Weak Legs/Jelly Legs and Anxiety
Anxiety creates the sensation of weak or “jelly” legs. When anxious, adrenaline is released into your body. The adrenaline can make sensitive people feel very weak in their muscles—especially the leg muscles, because they’re supporting the body. You often hear people say that when they have to stand up and speak, they go weak at the knees and fear they might topple over. It’s important to note, however, that the jittery sensation you may feel in your legs is not a signal that your legs are any weaker—they’re not. In fact, your legs are being primed for movement, so don’t fear that they’ll go out from under you.
If you’re out walking, then continue to walk; if you’re standing in a line, then continue to stand. There’s no need to find a place to sit, and doing so often reinforces your anxiety about weak legs. If you train yourself to continue to do what you were doing, you’ll quickly learn that the sensation of weak legs is an illusion and your legs are strong and well capable of supporting your body. The more you challenge anxious sensations in this manner, the faster the sensation will disappear. Many of the anxiety symptoms are worsened by anxious thoughts about the sensation. For example, if you feel your legs go weak, you may jump to extreme conclusions:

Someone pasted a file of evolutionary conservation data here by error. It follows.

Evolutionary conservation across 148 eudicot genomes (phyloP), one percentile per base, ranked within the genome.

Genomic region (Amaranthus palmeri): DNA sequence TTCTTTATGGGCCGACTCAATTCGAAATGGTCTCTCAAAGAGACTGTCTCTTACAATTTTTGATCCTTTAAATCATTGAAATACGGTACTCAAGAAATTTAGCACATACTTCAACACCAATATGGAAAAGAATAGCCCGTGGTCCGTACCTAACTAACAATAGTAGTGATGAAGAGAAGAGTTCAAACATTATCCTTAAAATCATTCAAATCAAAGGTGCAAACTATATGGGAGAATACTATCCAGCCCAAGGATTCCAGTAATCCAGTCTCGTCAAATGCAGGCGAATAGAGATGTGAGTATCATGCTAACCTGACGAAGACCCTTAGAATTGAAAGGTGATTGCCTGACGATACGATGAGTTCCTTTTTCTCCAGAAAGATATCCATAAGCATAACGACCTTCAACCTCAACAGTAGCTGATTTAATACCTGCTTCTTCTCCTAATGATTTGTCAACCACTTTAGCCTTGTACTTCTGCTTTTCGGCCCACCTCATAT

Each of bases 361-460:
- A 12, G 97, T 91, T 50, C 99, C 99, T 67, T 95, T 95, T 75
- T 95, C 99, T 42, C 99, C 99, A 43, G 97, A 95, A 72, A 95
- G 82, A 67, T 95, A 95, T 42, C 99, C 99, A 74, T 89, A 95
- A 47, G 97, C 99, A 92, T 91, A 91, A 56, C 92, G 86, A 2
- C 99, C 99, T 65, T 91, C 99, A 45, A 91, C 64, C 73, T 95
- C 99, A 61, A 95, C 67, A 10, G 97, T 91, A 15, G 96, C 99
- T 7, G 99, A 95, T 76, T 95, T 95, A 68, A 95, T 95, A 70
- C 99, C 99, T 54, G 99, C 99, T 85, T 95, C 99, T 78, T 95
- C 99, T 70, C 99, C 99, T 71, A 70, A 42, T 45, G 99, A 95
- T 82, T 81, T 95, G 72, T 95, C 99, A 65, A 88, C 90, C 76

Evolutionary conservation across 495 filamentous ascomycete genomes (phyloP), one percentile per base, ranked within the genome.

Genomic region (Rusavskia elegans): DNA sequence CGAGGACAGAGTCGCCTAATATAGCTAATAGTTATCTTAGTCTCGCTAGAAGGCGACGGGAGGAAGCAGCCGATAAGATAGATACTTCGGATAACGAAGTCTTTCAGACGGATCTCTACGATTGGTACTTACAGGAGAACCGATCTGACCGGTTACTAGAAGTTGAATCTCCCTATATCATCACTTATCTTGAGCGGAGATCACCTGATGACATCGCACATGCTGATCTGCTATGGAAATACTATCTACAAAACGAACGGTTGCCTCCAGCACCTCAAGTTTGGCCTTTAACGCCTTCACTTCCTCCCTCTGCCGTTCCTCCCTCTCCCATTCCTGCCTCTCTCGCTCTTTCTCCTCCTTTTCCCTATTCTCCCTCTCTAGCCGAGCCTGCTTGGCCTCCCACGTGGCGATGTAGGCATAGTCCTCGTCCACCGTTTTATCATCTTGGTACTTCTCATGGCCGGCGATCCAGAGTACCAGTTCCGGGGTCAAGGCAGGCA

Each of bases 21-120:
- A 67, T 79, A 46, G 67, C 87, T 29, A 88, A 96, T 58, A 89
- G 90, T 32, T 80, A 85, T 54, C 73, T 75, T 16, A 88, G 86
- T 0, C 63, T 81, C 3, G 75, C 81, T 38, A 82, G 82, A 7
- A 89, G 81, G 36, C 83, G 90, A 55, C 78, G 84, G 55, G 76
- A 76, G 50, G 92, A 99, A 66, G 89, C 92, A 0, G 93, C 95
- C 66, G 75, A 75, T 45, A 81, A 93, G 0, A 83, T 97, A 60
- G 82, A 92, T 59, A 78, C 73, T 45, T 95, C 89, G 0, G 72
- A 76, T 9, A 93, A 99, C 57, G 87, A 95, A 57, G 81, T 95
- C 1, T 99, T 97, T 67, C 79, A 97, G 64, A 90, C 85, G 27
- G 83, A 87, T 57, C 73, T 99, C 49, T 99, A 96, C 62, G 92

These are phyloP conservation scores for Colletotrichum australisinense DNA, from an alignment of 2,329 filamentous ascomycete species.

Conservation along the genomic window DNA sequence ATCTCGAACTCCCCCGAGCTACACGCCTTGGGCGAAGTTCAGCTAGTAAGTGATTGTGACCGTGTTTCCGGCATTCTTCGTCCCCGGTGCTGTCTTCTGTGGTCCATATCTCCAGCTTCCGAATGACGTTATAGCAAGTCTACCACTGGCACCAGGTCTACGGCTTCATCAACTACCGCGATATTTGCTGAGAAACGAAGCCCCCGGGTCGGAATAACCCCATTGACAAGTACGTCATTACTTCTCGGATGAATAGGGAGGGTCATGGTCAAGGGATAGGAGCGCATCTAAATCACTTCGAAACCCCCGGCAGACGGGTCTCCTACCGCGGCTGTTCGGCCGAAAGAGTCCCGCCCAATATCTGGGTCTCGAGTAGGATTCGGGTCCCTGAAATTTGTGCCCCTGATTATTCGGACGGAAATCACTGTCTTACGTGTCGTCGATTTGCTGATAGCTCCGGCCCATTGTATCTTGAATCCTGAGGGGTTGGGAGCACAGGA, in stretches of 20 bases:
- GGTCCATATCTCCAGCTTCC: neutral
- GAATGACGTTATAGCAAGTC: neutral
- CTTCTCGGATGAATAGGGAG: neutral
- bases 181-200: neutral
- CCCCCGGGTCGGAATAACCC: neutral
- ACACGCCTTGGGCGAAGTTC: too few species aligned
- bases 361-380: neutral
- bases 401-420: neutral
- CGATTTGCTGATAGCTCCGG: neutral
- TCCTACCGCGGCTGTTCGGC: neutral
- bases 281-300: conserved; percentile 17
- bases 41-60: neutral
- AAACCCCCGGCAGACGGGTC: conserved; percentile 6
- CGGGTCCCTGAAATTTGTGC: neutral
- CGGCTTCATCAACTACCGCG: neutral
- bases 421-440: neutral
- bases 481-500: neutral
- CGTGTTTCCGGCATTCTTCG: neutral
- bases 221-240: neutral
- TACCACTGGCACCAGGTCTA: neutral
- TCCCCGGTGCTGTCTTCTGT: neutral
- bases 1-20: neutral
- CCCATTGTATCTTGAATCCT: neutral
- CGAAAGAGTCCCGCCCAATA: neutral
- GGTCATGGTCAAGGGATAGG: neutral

Weak legs mean I’ll fall over—and that means I must be about to faint!
When you think like this, the anxiety can then trick you into feeling dizzy, thereby creating an even greater cycle of anxiety. The answer, as you’re now well aware, lies in accepting the sensation and moving on. Don’t try to wish the sensation away or pretend that it doesn’t exist. Simply say this to your body:
Okay, legs, I understand you’re feeling a bit weak. But I really don’t feel it’s something serious, so I’m going to finish my walk regardless.
By not retreating, you build up your confidence to the point where you’re not bothered by the sensation—which, in turn, creates less anxiety, resulting in fewer occurrences of weak legs.
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